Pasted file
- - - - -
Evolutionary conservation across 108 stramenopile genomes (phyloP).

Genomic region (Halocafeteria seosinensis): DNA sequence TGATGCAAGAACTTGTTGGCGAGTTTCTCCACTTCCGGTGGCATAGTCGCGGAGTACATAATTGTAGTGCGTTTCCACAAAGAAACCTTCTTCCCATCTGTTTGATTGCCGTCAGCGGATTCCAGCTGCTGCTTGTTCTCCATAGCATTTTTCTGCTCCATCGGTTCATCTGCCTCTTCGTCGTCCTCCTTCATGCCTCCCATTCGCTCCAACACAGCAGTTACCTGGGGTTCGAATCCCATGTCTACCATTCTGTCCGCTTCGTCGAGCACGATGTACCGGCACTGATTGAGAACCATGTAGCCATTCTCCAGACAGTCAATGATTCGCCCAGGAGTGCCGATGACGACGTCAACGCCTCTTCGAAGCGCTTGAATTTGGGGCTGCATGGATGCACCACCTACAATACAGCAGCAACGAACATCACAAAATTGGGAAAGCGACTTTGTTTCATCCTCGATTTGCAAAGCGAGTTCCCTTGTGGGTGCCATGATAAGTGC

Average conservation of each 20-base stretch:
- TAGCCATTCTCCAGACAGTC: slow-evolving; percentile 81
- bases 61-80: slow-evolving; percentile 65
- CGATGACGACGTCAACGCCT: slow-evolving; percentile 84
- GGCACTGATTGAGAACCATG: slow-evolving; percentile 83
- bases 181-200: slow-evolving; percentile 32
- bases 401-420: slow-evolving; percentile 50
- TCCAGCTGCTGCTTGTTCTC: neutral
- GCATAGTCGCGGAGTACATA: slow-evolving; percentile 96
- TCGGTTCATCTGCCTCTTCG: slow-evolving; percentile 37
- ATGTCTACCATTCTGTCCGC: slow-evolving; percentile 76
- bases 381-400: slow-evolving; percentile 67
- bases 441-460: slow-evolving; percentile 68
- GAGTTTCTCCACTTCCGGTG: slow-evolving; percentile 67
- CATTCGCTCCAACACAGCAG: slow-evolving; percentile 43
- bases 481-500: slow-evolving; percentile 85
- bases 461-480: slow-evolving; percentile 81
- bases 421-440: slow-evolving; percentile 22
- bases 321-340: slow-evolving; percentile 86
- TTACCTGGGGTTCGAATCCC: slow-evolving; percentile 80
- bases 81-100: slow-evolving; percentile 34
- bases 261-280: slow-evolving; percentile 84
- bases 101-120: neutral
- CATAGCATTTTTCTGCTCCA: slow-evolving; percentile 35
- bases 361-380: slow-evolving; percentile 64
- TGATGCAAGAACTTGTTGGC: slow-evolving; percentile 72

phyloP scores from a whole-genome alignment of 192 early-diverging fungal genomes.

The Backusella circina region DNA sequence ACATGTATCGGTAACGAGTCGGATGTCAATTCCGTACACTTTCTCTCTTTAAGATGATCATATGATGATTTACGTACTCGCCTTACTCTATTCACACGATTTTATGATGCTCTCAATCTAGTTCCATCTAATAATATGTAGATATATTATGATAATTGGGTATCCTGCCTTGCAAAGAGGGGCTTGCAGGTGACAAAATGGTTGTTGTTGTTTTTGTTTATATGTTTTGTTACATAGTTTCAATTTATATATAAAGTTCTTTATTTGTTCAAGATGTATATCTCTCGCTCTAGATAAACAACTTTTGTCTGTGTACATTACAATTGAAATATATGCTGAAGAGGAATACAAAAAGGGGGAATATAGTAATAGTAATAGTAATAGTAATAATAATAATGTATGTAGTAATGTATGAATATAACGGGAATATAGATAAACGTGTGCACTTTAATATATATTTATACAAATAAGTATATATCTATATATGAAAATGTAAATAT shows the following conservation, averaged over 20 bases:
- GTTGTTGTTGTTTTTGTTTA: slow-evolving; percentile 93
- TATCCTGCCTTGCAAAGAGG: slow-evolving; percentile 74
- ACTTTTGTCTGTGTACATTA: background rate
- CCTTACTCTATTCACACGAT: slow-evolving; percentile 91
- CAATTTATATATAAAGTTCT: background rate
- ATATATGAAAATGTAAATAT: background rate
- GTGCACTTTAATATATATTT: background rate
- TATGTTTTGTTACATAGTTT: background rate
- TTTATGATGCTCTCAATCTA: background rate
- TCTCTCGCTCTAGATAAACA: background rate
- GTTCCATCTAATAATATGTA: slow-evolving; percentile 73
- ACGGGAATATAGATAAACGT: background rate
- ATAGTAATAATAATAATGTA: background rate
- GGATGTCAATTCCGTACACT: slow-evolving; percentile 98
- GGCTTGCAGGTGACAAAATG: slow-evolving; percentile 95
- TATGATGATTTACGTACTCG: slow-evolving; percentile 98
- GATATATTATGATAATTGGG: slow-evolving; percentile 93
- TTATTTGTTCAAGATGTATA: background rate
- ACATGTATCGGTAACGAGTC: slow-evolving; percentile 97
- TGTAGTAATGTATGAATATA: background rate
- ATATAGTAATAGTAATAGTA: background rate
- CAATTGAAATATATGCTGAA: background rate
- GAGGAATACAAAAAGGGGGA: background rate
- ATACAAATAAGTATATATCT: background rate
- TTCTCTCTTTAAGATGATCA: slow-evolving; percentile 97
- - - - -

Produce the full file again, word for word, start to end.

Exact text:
Evolutionary conservation across 108 stramenopile genomes (phyloP).

Genomic region (Halocafeteria seosinensis): DNA sequence TGATGCAAGAACTTGTTGGCGAGTTTCTCCACTTCCGGTGGCATAGTCGCGGAGTACATAATTGTAGTGCGTTTCCACAAAGAAACCTTCTTCCCATCTGTTTGATTGCCGTCAGCGGATTCCAGCTGCTGCTTGTTCTCCATAGCATTTTTCTGCTCCATCGGTTCATCTGCCTCTTCGTCGTCCTCCTTCATGCCTCCCATTCGCTCCAACACAGCAGTTACCTGGGGTTCGAATCCCATGTCTACCATTCTGTCCGCTTCGTCGAGCACGATGTACCGGCACTGATTGAGAACCATGTAGCCATTCTCCAGACAGTCAATGATTCGCCCAGGAGTGCCGATGACGACGTCAACGCCTCTTCGAAGCGCTTGAATTTGGGGCTGCATGGATGCACCACCTACAATACAGCAGCAACGAACATCACAAAATTGGGAAAGCGACTTTGTTTCATCCTCGATTTGCAAAGCGAGTTCCCTTGTGGGTGCCATGATAAGTGC

Average conservation of each 20-base stretch:
- TAGCCATTCTCCAGACAGTC: slow-evolving; percentile 81
- bases 61-80: slow-evolving; percentile 65
- CGATGACGACGTCAACGCCT: slow-evolving; percentile 84
- GGCACTGATTGAGAACCATG: slow-evolving; percentile 83
- bases 181-200: slow-evolving; percentile 32
- bases 401-420: slow-evolving; percentile 50
- TCCAGCTGCTGCTTGTTCTC: neutral
- GCATAGTCGCGGAGTACATA: slow-evolving; percentile 96
- TCGGTTCATCTGCCTCTTCG: slow-evolving; percentile 37
- ATGTCTACCATTCTGTCCGC: slow-evolving; percentile 76
- bases 381-400: slow-evolving; percentile 67
- bases 441-460: slow-evolving; percentile 68
- GAGTTTCTCCACTTCCGGTG: slow-evolving; percentile 67
- CATTCGCTCCAACACAGCAG: slow-evolving; percentile 43
- bases 481-500: slow-evolving; percentile 85
- bases 461-480: slow-evolving; percentile 81
- bases 421-440: slow-evolving; percentile 22
- bases 321-340: slow-evolving; percentile 86
- TTACCTGGGGTTCGAATCCC: slow-evolving; percentile 80
- bases 81-100: slow-evolving; percentile 34
- bases 261-280: slow-evolving; percentile 84
- bases 101-120: neutral
- CATAGCATTTTTCTGCTCCA: slow-evolving; percentile 35
- bases 361-380: slow-evolving; percentile 64
- TGATGCAAGAACTTGTTGGC: slow-evolving; percentile 72

phyloP scores from a whole-genome alignment of 192 early-diverging fungal genomes.

The Backusella circina region DNA sequence ACATGTATCGGTAACGAGTCGGATGTCAATTCCGTACACTTTCTCTCTTTAAGATGATCATATGATGATTTACGTACTCGCCTTACTCTATTCACACGATTTTATGATGCTCTCAATCTAGTTCCATCTAATAATATGTAGATATATTATGATAATTGGGTATCCTGCCTTGCAAAGAGGGGCTTGCAGGTGACAAAATGGTTGTTGTTGTTTTTGTTTATATGTTTTGTTACATAGTTTCAATTTATATATAAAGTTCTTTATTTGTTCAAGATGTATATCTCTCGCTCTAGATAAACAACTTTTGTCTGTGTACATTACAATTGAAATATATGCTGAAGAGGAATACAAAAAGGGGGAATATAGTAATAGTAATAGTAATAGTAATAATAATAATGTATGTAGTAATGTATGAATATAACGGGAATATAGATAAACGTGTGCACTTTAATATATATTTATACAAATAAGTATATATCTATATATGAAAATGTAAATAT shows the following conservation, averaged over 20 bases:
- GTTGTTGTTGTTTTTGTTTA: slow-evolving; percentile 93
- TATCCTGCCTTGCAAAGAGG: slow-evolving; percentile 74
- ACTTTTGTCTGTGTACATTA: background rate
- CCTTACTCTATTCACACGAT: slow-evolving; percentile 91
- CAATTTATATATAAAGTTCT: background rate
- ATATATGAAAATGTAAATAT: background rate
- GTGCACTTTAATATATATTT: background rate
- TATGTTTTGTTACATAGTTT: background rate
- TTTATGATGCTCTCAATCTA: background rate
- TCTCTCGCTCTAGATAAACA: background rate
- GTTCCATCTAATAATATGTA: slow-evolving; percentile 73
- ACGGGAATATAGATAAACGT: background rate
- ATAGTAATAATAATAATGTA: background rate
- GGATGTCAATTCCGTACACT: slow-evolving; percentile 98
- GGCTTGCAGGTGACAAAATG: slow-evolving; percentile 95
- TATGATGATTTACGTACTCG: slow-evolving; percentile 98
- GATATATTATGATAATTGGG: slow-evolving; percentile 93
- TTATTTGTTCAAGATGTATA: background rate
- ACATGTATCGGTAACGAGTC: slow-evolving; percentile 97
- TGTAGTAATGTATGAATATA: background rate
- ATATAGTAATAGTAATAGTA: background rate
- CAATTGAAATATATGCTGAA: background rate
- GAGGAATACAAAAAGGGGGA: background rate
- ATACAAATAAGTATATATCT: background rate
- TTCTCTCTTTAAGATGATCA: slow-evolving; percentile 97